O'DONNELL v. DurhamAnnotate this Case
573 S.E.2d 23 (2002)
275 Ga. 860
O'DONNELL, Warden v. DURHAM.
Supreme Court of Georgia.
November 12, 2002.
Reconsideration Denied December 13, 2002.
*24 Thurbert E. Baker, Atty. Gen., Adam M. Hames, Asst. Atty. Gen., Atlanta, for Appellant.
Duana R. Sanson, Decatur, for Appellee.
Maisha Durham pled guilty to the voluntary manslaughter of her husband. In 2001, she petitioned for a writ of habeas corpus, asserting that her plea was not voluntary and that she was denied effective assistance of counsel. At the hearing, Ms. Durham presented evidence supporting her contentions. However, Warden O'Donnell moved for a continuance due to the absence of both attorneys who represented Ms. Durham in the criminal action. The Warden subpoenaed the two lawyers, but they did not appear due to a scheduling conflict. The habeas court granted the continuance, set a date for resumption of the hearing and then raised the matter of bail. When the Warden objected that bail would not be authorized under OCGA § 9-14-52(c) during the pendency of the proceeding, the habeas court granted Ms. Durham's petition and, in the same order, granted bail. From that order, the Warden brings this appeal.
1. The denial of a continuance in a habeas case is a discretionary ruling which will not be reversed absent a clear abuse of discretion. McCorquodale v. Stynchcombe, 239 Ga. 138, 139(1)(a), 236 S.E.2d 486 (1977). The absence of the Warden's witnesses did not demand the grant of her motion for continuance, since "unpreparedness or the lack of due diligence alone will not suffice...." Davis v. Thomas, 266 Ga. 835, 838, 471 S.E.2d 202 (1996). Therefore, the habeas court's vacation of its order granting the Warden's motion for a continuance was not a reversible abuse of discretion.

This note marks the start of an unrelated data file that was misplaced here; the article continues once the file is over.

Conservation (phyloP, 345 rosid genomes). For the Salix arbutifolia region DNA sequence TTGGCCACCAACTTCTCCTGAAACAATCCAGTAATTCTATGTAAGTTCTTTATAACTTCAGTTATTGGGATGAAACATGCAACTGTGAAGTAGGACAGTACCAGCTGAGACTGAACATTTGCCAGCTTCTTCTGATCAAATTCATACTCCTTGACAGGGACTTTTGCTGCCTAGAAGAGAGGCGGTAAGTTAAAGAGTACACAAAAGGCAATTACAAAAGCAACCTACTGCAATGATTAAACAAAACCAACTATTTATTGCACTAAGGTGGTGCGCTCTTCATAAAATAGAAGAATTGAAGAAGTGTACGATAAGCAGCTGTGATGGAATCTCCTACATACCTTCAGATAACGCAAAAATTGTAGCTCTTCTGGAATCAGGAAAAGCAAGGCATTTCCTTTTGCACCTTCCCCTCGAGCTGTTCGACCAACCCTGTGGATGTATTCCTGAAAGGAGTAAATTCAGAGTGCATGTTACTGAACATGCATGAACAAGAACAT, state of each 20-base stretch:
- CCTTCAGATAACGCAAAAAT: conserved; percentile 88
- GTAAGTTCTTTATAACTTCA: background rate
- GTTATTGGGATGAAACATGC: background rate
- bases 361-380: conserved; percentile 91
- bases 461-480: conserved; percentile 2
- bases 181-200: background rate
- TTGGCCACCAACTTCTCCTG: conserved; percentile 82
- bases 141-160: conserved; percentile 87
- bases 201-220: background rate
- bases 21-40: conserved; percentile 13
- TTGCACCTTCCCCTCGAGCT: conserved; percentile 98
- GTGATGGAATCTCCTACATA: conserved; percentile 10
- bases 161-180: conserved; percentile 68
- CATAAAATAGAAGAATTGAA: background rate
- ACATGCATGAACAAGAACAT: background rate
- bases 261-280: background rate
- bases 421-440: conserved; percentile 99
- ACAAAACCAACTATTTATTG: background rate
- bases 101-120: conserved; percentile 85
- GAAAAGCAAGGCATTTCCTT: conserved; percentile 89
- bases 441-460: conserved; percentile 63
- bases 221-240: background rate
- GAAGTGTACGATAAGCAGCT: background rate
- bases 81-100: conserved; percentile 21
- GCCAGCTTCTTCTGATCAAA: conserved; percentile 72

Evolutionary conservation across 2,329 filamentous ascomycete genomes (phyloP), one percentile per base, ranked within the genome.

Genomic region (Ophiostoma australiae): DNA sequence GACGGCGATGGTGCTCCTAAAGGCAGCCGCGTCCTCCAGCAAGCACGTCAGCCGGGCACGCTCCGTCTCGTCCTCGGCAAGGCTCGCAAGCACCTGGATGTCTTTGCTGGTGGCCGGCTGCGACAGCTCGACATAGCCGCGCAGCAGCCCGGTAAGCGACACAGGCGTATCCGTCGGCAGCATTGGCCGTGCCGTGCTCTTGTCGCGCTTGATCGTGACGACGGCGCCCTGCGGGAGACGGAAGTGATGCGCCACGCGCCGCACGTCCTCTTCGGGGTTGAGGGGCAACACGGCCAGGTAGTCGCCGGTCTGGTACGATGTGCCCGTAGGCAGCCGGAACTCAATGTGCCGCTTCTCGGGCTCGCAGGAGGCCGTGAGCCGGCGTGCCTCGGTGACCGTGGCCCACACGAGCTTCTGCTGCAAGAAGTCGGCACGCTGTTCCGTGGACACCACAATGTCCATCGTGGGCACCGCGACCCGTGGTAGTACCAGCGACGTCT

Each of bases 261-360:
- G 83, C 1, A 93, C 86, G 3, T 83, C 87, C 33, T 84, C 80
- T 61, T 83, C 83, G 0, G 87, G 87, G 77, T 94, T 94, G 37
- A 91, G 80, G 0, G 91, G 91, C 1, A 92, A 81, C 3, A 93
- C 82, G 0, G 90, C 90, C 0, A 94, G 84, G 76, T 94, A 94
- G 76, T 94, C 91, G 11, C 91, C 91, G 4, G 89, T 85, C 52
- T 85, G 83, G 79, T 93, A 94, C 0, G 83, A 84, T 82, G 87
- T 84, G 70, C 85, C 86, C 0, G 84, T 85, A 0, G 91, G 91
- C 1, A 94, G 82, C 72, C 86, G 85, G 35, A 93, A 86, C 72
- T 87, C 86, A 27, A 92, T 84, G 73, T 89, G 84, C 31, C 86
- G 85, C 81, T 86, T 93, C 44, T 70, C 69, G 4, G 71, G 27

2. The evidence produced by Ms. Durham was sufficient to authorize the grant of her petition. That evidence was not rebutted by the Warden. The order reflects the habeas court's consideration of facts demonstrating that Ms. Durham was denied effective assistance of counsel and a determination in relation to those facts. See McAuliffe v. Rutledge, 231 Ga. 1, 2, 200 S.E.2d 100 (1973). Thus, the habeas court did not err in granting the writ.
3. "The judges of the superior courts have authority ... [t]o hear and determine questions arising upon ... [w]rits of habeas corpus or bail, when properly brought before them...." (Emphasis supplied.) OCGA § 15-6-9(5)(A). However, the question is which of the various superior courts is the proper one for hearing and determining the matter of bail in a habeas corpus action. Insofar as that issue is concerned, OCGA § 9-14-52(c) unambiguously provides that *25 "[t]he right to bail and the amount of bond shall be within the discretion of the judge of the superior court in which the sentence successfully challenged [in the habeas proceeding] was originally imposed." (Emphasis supplied.) "Shall" is generally construed as a word of mandatory import. See State v. Henderson, 263 Ga. 508, 510, 436 S.E.2d 209 (1993). Moreover, under the maxim of "expressio unius est exclusio alterius," the express mention of one particular superior court impliedly excludes all others. See George L. Smith II Ga. World Congress Center Auth. v. Soft Comdex, 250 Ga.App. 461, 464(1)(b), fn. 3, 550 S.E.2d 704 (2001). Thus, only the Superior Court of Houston County would be authorized to grant or deny Ms. Durham's bail pending the Warden's appeal of the grant of the writ of habeas corpus.